The volcanic islands of the South Shetlands are windswept and often cloaked in mist, but they do offer subtle pleasures: There’s a wide variety of flora (mosses, lichens, flowering grasses) and no small amount of fauna (gentoo penguins, chinstrap penguins, southern giant petrels). In Deception Island, the ship plunges through Neptune’s Bellows and into the flooded caldera. Here you find hot springs, an abandoned whaling station, and thousands of cape petrels – along with kelp gulls, brown and south polar skuas, and Antarctic terns. A good hike is a possibility in this fascinating and desolate volcanic landscape.
As an alternative, you may be able to engage in activities near Half Moon Island. Here chinstrap penguins and Weddell seals often haul out onto the beach near Cámara Base, an Argentine scientific research station. Conditions on the Drake Passage determine the exact time of departure.
Your return voyage is far from lonely. While crossing the Drake, you’re again greeted by the vast array of seabirds remembered from the passage south. But they seem a little more familiar to you now, and you to them.
Every adventure, no matter how grand, must eventually come to an end. It’s now time to disembark in Ushuaia, but with memories that will accompany you wherever your next adventure lies.
Read this itinerary as a guide only; the exact route and program varies according to ice and weather conditions—and the wildlife you encounter. Flexibility is the key to the success of this expedition. ExpeditionTrips is not responsible for itinerary changes.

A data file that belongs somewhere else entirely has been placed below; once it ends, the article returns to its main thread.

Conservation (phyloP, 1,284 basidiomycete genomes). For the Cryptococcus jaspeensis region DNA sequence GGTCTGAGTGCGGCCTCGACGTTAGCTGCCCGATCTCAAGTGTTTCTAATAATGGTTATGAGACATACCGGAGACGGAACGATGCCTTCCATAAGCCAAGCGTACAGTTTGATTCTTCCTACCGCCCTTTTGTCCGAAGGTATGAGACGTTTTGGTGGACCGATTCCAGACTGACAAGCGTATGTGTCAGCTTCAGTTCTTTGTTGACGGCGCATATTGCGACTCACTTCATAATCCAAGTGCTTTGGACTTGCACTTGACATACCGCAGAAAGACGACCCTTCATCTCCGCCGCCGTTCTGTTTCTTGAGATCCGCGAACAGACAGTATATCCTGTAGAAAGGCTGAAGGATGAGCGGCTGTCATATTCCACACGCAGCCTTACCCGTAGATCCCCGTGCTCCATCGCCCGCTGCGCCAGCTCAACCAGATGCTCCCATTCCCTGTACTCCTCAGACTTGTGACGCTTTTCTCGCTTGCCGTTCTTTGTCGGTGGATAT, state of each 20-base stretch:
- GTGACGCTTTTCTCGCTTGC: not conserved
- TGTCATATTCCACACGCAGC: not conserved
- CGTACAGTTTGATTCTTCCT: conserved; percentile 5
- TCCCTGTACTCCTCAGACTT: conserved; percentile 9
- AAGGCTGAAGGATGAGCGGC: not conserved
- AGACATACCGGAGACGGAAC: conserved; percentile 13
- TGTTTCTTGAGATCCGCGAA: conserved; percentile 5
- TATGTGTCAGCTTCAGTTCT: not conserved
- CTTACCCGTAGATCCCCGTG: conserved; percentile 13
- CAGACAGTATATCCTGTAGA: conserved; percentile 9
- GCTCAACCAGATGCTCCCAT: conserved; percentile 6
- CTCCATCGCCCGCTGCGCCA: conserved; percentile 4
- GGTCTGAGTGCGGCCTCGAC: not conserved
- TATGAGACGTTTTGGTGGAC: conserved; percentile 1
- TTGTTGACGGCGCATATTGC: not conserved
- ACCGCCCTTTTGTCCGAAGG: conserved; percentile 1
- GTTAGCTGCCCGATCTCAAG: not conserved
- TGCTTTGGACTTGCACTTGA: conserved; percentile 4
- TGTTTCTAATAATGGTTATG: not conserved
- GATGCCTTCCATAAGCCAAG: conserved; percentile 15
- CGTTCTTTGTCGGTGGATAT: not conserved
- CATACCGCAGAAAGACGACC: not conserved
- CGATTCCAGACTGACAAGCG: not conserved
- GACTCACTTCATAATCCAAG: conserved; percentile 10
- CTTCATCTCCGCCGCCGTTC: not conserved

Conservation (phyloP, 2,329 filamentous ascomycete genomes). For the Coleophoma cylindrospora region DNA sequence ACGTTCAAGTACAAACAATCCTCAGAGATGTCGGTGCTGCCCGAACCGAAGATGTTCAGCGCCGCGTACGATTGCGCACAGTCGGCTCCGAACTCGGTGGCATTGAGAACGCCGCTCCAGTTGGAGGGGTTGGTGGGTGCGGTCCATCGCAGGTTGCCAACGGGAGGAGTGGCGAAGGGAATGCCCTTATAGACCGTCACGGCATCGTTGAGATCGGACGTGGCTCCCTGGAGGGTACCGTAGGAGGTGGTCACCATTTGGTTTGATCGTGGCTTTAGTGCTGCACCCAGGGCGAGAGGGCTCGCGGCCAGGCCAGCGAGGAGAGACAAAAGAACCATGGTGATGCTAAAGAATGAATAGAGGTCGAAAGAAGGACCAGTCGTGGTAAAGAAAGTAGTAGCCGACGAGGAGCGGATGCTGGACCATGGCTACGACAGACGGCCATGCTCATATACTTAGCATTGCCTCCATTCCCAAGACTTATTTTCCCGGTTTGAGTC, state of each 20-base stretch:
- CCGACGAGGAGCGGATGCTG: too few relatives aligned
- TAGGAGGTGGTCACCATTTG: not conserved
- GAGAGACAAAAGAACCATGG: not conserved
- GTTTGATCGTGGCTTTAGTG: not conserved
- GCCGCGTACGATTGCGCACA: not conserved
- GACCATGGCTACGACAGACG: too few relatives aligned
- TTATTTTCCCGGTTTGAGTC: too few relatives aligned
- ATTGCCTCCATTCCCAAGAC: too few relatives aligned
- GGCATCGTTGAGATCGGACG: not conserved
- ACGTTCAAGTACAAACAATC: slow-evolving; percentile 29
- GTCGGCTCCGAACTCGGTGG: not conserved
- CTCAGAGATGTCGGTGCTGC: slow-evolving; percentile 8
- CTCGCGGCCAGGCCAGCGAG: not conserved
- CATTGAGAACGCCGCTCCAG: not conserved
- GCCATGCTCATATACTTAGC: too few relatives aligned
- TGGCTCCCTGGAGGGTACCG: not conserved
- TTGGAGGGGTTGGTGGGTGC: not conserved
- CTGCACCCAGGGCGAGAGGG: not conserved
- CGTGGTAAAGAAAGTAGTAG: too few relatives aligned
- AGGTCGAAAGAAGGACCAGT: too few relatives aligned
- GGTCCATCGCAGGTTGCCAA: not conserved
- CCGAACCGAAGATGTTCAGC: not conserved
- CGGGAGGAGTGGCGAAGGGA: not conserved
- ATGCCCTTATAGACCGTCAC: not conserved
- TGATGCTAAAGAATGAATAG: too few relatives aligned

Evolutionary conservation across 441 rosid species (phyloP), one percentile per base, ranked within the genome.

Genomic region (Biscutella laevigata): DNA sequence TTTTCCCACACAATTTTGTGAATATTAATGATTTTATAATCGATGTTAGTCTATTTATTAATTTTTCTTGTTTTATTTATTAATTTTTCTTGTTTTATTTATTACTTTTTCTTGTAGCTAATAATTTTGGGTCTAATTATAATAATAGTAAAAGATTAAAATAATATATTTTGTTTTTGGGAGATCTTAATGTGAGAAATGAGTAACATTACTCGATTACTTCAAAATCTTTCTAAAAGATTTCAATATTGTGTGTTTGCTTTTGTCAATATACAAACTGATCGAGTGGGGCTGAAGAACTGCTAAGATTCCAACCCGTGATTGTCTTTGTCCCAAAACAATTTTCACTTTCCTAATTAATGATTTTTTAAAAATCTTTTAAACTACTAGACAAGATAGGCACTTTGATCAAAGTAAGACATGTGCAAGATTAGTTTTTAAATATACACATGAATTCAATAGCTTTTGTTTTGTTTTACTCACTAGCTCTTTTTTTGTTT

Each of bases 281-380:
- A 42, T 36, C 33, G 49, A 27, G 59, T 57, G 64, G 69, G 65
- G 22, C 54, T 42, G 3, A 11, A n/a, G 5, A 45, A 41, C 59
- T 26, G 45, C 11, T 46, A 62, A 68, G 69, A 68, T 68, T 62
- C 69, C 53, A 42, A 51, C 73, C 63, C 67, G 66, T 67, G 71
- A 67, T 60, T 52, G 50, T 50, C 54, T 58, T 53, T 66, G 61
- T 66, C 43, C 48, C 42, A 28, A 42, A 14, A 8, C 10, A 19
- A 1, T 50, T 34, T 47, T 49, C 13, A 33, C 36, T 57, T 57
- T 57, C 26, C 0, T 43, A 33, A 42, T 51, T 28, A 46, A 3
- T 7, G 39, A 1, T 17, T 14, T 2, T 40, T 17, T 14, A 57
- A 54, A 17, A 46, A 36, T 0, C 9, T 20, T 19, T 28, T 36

Mandatory Travel Insurance:
As a requirement of participation on this expedition, all passengers must purchase travel insurance including medical, accident, and a minimum of $100,000 in repatriation/evacuation insurance. Furthermore, the shipping company strongly recommends obtaining trip cancellation insurance. ExpeditionTrips strongly recommends at least $200,000 Emergency Medical/Evacuation coverage for Antarctic trips which includes coverage for cancellation, trip disruption, baggage and personal property. Other conditions may apply based on pre-existing conditions. ExpeditionTrips can assist U.S. residents with travel protection options.
Please Note: All voyages will operate subject to a minimum of 70 participants.
Camping: (All departures)
Must be pre-booked prior to departure. Camp out under the Antarctic skies. Campers will be taken ashore via Zodiac after dinner and returned to the ship just before breakfast. A camp will be made on shore in a place where wildlife will not be disturbed. Special gear and field equipment will be provided: tents, wind and waterproof bivouac bags, mattresses, and polar sleeping bags provide comfort during the night. Experienced expedition guides will conduct the activity. One night of camping is the goal; occasionally additional nights are offered when conditions allow. Camping is subject to weather, local site, and environmental regulations. No previous experience is required. Please contact ExpeditionTrips for details.
Kayaking: (1/7/2021, 2/4/2021)